I’m a teenager and I’m competing in a local tournament. Although I’m not committed to becoming a pro, I take these competitions seriously. I see them as a test of my skill and mental toughness. They’re also sanctioned by the LTA (the main tennis organisation in the UK) and they carry ratings and rankings points. More than that, though, I’m playing against my main rival.
This kid is three years younger than me. We’ve played each other countless times in practise sets but this is the first time we’ve met in an official competition. If the results of our practises are anything to go by, it’s not looking good. Baring a recent draw (one set each), he’s beaten me every time. However, lately, I’ve been playing well.
The match starts just as I’d hoped. There are no nerves, I feel light on my feet and unable to miss. He’s trying everything he can, but the shots and patterns of play that worked against me in practise aren’t working now. As a result, I take a commanding lead. First set to Joe, a crushing 6 – 0.
The second set picks up where the first finished. He can’t do anything to break the run of play and the games are stacking up in my favour. As I reach five games in the second set, he still hasn’t registered on the scoreboard. Unbelievably, I’m 6 – 0, 5 – 0 up.
How have I done this?
This kid is three years younger than me. That really bothers me. It’s humiliating to be routinely beaten by someone who isn’t as physically developed.
The main issue, though, is that I’ve consistently underperformed in all my practise matches against him. When I’m playing, it’s like there’s something blocking me from giving my best. It feels like I’m a puppet on a string with a vindictive master ensuring that I miss the easiest of shots.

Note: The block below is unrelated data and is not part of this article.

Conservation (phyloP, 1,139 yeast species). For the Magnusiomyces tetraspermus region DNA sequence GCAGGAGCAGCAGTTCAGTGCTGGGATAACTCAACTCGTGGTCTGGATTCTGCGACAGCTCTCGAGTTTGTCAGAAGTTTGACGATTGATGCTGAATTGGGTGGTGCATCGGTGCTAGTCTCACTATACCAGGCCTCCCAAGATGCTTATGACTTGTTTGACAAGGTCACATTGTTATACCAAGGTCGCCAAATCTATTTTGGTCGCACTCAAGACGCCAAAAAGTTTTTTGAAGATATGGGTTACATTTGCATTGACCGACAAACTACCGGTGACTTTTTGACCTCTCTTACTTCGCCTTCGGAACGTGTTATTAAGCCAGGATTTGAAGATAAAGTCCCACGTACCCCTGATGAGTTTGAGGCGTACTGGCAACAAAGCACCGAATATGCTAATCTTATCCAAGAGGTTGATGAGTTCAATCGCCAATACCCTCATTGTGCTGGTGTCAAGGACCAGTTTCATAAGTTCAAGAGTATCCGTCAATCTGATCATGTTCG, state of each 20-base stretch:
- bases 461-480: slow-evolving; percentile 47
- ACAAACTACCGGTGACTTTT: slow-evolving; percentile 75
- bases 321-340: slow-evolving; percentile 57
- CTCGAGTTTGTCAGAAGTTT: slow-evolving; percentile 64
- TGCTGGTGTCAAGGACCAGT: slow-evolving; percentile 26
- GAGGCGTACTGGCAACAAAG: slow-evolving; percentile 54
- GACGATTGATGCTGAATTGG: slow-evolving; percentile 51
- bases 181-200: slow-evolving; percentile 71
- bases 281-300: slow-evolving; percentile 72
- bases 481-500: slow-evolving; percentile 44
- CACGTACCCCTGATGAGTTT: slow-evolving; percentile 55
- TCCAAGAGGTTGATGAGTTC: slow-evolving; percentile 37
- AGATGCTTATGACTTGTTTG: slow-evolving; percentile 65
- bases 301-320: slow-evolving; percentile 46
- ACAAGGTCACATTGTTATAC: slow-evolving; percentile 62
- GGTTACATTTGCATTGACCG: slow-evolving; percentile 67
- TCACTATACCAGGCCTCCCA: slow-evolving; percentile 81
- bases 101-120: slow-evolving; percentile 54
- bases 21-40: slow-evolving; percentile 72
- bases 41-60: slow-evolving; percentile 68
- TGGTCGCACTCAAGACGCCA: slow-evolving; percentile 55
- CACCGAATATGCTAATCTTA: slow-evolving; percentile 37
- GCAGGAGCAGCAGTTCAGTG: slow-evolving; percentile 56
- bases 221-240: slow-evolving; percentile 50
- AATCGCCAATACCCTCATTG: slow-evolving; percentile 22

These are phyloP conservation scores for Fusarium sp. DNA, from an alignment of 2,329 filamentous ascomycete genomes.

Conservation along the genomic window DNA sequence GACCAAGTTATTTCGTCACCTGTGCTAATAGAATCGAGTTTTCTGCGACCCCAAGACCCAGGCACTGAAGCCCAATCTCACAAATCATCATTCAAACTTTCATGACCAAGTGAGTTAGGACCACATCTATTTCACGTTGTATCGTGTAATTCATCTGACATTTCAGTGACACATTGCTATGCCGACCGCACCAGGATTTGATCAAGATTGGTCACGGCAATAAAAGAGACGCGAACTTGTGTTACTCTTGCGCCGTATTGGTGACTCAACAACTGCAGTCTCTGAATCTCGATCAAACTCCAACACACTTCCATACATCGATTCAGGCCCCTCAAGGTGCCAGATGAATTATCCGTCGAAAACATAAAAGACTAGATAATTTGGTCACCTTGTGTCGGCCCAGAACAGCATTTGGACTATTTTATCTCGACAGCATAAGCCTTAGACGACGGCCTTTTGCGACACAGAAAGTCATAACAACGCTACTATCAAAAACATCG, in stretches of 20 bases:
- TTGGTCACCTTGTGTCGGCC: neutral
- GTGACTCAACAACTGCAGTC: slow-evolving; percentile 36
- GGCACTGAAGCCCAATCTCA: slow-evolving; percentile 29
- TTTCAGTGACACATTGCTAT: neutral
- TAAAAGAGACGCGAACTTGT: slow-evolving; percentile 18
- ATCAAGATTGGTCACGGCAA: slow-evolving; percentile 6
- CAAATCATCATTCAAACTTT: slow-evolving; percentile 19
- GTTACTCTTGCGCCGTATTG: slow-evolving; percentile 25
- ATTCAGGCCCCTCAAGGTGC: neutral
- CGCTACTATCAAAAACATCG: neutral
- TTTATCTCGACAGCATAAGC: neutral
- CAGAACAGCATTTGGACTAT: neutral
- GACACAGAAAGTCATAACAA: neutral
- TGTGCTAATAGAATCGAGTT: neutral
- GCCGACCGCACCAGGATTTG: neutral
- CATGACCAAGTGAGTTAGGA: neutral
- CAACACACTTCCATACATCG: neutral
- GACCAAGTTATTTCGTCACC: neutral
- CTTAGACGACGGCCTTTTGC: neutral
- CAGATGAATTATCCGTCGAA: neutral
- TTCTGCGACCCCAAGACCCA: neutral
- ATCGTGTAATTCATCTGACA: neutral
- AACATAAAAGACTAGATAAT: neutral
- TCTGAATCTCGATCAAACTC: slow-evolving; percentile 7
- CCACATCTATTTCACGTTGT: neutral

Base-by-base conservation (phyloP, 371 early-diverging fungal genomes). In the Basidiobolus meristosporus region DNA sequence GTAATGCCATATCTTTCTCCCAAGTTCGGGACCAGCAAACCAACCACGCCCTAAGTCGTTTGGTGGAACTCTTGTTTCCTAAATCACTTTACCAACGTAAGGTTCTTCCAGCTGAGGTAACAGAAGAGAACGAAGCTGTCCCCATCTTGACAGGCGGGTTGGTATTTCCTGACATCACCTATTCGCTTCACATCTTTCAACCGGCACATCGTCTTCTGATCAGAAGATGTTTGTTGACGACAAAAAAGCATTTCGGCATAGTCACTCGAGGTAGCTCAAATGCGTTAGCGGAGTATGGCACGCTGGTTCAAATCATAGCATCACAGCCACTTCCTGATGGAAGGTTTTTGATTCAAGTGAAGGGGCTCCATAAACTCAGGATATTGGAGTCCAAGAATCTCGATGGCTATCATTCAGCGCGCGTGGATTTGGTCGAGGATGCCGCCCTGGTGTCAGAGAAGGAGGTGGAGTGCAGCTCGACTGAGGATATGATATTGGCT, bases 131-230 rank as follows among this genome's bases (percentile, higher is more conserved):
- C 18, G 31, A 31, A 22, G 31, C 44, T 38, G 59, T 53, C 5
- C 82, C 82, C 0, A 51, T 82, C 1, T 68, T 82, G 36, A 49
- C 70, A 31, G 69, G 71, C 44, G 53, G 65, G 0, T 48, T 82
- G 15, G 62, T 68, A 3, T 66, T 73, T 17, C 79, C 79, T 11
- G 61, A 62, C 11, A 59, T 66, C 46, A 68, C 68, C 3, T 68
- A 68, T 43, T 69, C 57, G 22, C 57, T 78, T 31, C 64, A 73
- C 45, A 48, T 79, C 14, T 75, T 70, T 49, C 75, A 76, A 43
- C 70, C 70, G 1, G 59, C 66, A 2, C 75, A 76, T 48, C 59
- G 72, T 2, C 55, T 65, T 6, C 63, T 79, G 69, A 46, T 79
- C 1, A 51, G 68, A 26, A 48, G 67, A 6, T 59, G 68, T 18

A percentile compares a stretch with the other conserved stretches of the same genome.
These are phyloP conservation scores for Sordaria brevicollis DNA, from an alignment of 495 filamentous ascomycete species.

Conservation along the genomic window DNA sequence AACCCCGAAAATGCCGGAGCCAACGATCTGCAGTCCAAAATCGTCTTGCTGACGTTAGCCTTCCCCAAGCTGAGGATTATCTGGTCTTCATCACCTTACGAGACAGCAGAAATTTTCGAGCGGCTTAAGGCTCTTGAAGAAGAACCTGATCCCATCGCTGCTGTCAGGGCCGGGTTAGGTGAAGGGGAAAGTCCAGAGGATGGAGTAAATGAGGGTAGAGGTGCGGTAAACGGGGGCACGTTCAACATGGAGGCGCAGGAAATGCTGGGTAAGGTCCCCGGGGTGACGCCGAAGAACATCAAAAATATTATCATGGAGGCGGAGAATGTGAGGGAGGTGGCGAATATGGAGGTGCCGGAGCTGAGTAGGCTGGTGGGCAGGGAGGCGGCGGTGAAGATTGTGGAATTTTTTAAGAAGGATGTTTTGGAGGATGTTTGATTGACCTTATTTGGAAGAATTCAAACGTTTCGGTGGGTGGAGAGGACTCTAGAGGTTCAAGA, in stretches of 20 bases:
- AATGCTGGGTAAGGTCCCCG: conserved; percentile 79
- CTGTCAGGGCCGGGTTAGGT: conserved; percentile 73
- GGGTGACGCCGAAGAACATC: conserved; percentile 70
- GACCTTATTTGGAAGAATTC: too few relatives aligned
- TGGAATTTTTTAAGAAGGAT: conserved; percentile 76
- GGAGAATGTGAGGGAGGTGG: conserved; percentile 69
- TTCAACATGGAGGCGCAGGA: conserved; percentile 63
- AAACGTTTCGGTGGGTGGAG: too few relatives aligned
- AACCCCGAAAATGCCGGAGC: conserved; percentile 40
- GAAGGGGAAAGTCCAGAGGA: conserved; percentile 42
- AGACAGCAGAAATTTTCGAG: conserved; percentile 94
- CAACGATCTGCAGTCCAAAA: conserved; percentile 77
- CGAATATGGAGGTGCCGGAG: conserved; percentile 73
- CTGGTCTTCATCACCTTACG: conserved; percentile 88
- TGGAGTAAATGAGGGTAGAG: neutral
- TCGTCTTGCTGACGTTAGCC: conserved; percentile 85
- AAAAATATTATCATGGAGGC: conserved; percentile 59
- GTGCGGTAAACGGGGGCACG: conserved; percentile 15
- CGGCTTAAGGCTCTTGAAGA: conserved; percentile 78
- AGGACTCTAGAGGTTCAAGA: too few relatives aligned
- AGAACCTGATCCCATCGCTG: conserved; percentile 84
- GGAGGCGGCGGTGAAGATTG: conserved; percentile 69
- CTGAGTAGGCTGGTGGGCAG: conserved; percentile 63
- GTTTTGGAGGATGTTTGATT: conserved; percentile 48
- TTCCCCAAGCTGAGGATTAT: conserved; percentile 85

Now, though, it finally feels like I’m putting all of this to rest. I’m going to win. I’m actually going to win.
And that’s the problem. At 5 – 0 up, 30 all, it finally registers. I’m two points away from victory.
I’m about to destroy my main rival. Not only am I going to beat him, I’m going to humiliate him. He’s going to leave this court without winning a game and all those practise victories will mean nothing in comparison to the thrashing I’ve given him when it really counts.
As soon as I think these thoughts, everything changes. The puppet master suddenly appears. He’s messing with me again. My arms go to jelly. I can barely hold the racket. My mental toughness deserts me. 30 all turns to 40- 30, and then I lose the game.
At 5 -1 up, you’d think I’d be able to steady the ship, regroup, and focus on the positives. Somehow, though, I know I’ve blown my chance. In an instant, the momentum completely shifts and the familiar pattern of our matches returns. In another instant, the set is over. I’ve lost it 7-5.
It’s now one set all. At this point, I should be able to take a step back, clear my mind and focus on putting everything I’ve got into the final set. However, that’s not where my head’s at.
I can’t stop thinking about how close I was to victory. I’m still reliving the 5 – 0, 30 all point where I blinked, began thinking about the result and everything changed.
It’s as if I’m not there for the third set. In what must have been less than 20 minutes, I lose 6-0 and the match is over. Since being 6-0, 5-0 up, I haven’t won a single game.
I’m playing in the quarter finals of the Surrey (my county) 35 and over summer competition. My opponent is a man I’ve played four times before. The record stands at 3 -1 in my favour. Although I don’t consider him a rival, I want to win.
After taking a 5 – 2 lead in the first set, though, I start to crumble. Up until that point, I’ve been relying on his mistakes. He hasn’t been playing well and all I have to do is keep the ball in court.
Then, he changes his strategy. He becomes more aggressive, increasing not only his winner count but also eradicating his mistakes. I don’t react to this change, continuing to play passively and expecting him to give me the point.